Are My Hands Aging Faster Than Normal? I’m Worried

The other day I was listening to a dating and relationship podcast called We Met At Acme and the host, Lindsey, asked her guest a question that felt kind of random: "Do you think your hands are aging faster because of Covid?" The guest (I don't remember who it was), took a beat, as if considering their hands — maybe taking a peek down at them, though I wouldn't know considering the medium — and answered: 'Yeah, actually, I do.'
From what I recall, the conversation then meandered back into the purview of dating, but the question made me consider my own hands. They're not bad, I thought, but they're also not good: I have a smattering of freckles, wrinkles, and incessant dryness around my cuticles. So, I reached out to a dermatologist, Dr. Mona Gohara M.D. who had lots to say on the topic — along with simple, straightforward interventions we can do to keep your hands soft and aging at a healthy rate.
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Look for a 'non-soap' hand wash

Dr. Gohara admits that we're not crazy for observing our hands aging faster in the time of Covid. "I've never seen hand dermatitis as bad as it's been over the past two years," she tells me. "We're seeing eczema of the hands, largely from the use of harsh cleansers and hand sanitizers that we're using these on a regular basis — they're messing with the skin barrier."
You're probably picky with your face cleanser, and understand that the wrong one can dry you out. According to Dr. Gohara, you should also be choosey when buying your at-home hand soap. The somewhat-confusing key: look for 'non-soap' on the label. "The biggest thing is to use non-soap cleanser," Dr. Gohara explains. "Bars and soap are not analogous. By soap, I mean that the product has a high pH. A dishwashing soap is a soap. But a lot of the antibacterial hand soaps out there have a really high pH, so you want to look for and use a non-soap cleanser."
Dr. Gohara recommends the Dove Deep Cleansing Moisturizing Hand Wash, but other drugstore options include Cetaphil Gentle Cleansing Bar and Pharmaceutical Specialties Free and Clear Liquid Cleanser. These are fragrance-free options, but Dr. Gohara tells me: "Fragrances can be a problem...for people who have problems with fragrances. Or, they can be fine. It really depends on how sensitive your skin is."

Try hand 'slugging'

If you're slugging your face at night, you can also slug your hands with moisturizer, petroleum jelly, and a pair of gloves, to keep it from becoming a mess. "My son gets really dry hands from the soap he uses at school, so before bed, we moisturize his hands, then he puts Vaseline on, and then we put a pair of thin cotton gloves over the top," Dr. Gohara tells me. "With the gloves, you can just you can buy them at any drugstore, and just cut the fingertips off. With finger holes, you can type, text, play video games, whatever you want to do, and they can go right into the washing machine. It's a spa-like treatment that's not annoying and really works."
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Use the back of your hand as a skin-care palette

My favorite piece of advice is probably the easiest to implement: Use the back of your hand as a kind of palette for the skin-care products you're putting on your face. "We have pretty compulsive regimens about our face — people are good about sunscreen, vitamin C, retinol, antioxidants — all to prevent the signs of aging," says Dr. Gohara. "But if you think about it, the hands and the face have the same amount of exposure — even worse, because of all the hand washing and sanitizing. So, at night, when I'm doing my skin routine, I use my hand as a palette, literally like an artist's palette: I I drop my antioxidant serum on the back of my hands, and then my retinoid, too. That way, my hands are getting the exact same benefit and I don't have to think about it."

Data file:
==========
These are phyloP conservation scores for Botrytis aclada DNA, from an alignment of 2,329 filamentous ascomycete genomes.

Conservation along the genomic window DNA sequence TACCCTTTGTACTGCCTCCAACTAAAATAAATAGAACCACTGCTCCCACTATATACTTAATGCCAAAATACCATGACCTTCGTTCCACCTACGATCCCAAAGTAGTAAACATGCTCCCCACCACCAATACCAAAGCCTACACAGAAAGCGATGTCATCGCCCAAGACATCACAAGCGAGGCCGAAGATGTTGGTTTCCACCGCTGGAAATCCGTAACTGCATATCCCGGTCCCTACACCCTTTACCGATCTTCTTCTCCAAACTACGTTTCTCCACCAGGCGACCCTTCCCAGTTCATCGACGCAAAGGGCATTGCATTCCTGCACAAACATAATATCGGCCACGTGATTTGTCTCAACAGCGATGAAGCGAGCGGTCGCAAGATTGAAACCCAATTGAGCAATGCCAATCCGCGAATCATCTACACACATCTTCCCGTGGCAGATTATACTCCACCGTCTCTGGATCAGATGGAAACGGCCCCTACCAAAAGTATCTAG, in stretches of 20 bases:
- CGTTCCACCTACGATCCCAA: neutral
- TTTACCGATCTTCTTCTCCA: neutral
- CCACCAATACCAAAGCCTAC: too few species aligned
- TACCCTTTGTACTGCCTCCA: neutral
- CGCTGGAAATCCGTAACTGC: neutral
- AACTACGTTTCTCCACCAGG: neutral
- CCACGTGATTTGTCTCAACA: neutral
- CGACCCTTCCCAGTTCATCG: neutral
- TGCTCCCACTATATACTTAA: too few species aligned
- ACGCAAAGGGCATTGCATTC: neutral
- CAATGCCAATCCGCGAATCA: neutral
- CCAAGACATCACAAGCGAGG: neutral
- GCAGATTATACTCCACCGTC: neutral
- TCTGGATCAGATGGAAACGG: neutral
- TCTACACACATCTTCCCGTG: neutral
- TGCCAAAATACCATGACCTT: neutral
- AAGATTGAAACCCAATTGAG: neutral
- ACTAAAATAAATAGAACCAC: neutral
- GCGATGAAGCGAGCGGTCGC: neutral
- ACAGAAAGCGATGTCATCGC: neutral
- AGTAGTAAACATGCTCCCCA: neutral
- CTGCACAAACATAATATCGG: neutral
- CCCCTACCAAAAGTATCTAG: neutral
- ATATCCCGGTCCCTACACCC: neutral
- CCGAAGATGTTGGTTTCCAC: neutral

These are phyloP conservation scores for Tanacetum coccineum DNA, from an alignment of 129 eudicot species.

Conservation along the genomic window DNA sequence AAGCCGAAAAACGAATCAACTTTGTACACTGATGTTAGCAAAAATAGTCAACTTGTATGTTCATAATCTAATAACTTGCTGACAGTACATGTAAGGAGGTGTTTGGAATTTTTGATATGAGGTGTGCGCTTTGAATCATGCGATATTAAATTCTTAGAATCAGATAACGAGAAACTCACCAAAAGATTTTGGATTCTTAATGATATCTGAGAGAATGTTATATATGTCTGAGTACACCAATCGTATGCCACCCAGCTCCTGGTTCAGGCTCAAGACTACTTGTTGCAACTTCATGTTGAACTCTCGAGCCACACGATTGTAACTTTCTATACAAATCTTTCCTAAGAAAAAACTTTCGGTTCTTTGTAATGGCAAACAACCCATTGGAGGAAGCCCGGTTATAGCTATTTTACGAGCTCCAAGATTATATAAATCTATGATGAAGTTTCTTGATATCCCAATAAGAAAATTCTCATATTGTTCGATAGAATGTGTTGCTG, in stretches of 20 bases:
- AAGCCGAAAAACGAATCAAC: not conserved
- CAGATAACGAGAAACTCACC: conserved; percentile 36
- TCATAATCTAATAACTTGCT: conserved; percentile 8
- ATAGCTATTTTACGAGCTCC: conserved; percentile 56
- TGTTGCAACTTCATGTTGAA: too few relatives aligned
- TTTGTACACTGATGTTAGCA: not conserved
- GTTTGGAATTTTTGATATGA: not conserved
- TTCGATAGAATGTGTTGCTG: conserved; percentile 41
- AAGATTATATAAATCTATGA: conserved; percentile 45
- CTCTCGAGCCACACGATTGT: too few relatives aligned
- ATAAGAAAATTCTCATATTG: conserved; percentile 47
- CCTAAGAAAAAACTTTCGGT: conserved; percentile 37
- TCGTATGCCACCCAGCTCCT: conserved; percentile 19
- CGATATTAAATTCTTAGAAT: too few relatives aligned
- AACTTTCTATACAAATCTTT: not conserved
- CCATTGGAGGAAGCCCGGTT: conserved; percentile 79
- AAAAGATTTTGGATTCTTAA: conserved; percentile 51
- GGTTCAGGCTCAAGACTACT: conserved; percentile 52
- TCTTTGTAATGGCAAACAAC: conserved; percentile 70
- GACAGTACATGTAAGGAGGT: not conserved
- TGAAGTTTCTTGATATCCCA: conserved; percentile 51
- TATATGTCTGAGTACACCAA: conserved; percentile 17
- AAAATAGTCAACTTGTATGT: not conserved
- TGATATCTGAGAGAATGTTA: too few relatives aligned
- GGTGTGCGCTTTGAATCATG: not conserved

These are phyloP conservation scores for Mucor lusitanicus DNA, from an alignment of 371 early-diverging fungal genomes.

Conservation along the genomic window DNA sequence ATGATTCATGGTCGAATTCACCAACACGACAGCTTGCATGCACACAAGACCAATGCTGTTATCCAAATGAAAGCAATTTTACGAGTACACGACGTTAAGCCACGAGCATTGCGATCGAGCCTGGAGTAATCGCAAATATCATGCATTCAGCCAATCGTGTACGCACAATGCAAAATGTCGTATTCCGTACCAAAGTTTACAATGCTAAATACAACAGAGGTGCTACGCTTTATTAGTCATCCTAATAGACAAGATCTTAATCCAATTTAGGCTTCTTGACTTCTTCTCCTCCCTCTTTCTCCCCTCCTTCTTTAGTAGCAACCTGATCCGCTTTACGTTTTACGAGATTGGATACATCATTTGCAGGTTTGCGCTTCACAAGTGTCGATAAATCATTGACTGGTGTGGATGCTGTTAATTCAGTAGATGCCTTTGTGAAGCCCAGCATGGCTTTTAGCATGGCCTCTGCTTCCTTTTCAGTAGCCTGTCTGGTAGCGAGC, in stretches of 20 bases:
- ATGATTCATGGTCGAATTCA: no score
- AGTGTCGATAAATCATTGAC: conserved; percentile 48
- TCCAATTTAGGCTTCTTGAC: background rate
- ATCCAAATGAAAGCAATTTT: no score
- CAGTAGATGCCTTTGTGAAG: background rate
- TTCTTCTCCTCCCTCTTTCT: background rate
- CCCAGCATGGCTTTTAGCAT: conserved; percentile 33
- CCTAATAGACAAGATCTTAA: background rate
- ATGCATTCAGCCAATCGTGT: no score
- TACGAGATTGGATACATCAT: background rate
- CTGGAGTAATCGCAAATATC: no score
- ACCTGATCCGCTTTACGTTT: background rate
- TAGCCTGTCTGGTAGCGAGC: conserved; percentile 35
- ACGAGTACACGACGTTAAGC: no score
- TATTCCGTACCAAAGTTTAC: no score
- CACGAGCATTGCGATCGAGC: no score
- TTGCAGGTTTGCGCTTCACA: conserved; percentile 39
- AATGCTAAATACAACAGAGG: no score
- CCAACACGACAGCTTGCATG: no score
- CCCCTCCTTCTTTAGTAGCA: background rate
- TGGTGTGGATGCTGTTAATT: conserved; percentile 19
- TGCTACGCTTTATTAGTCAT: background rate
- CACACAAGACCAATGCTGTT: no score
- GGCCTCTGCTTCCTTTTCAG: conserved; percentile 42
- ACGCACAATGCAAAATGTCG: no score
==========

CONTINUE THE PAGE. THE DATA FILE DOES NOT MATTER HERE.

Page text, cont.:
Powder (sunscreen) your hands

When it comes to sun exposure, the hands are constantly being hit with damaging UV rays, especially when we're driving. "Even before we were compulsively hand washing during Covid, the hand conversation was actually happening in our dermatologists' offices because of sun damage to the hands," Dr. Gohara explains. "When I talk to my patients about sunscreen application, I always say: Wear sunscreen 365 days a year on your face and your hands. A lot of people look at me and are like, 'Why am I putting sunscreen on my hands?' Well, it's exactly because of what we're seeing: Hands are actually the first spot where people note the signs of aging with sun spots, wrinkling, dryness, all visible signs that the skin that's not as resilient as it used to be."
Think about every time you get into your car and your hands are on the steering wheel, you're in direct sunlight with zero protection (the windows do nothing). To give yourself some protection, Dr. Gohara recommends keeping a sunscreen brush in your center console. "People don't want to put on greasy sunscreen before they get in the car," she says. "So I keep a sunscreen powder in my center console and just dust my hands before driving. Colorscience, ISDIN, Avene — a lot of brands have them. It's not messy or gross, and it protects your hands." Your next manicure shot will be better, trust.

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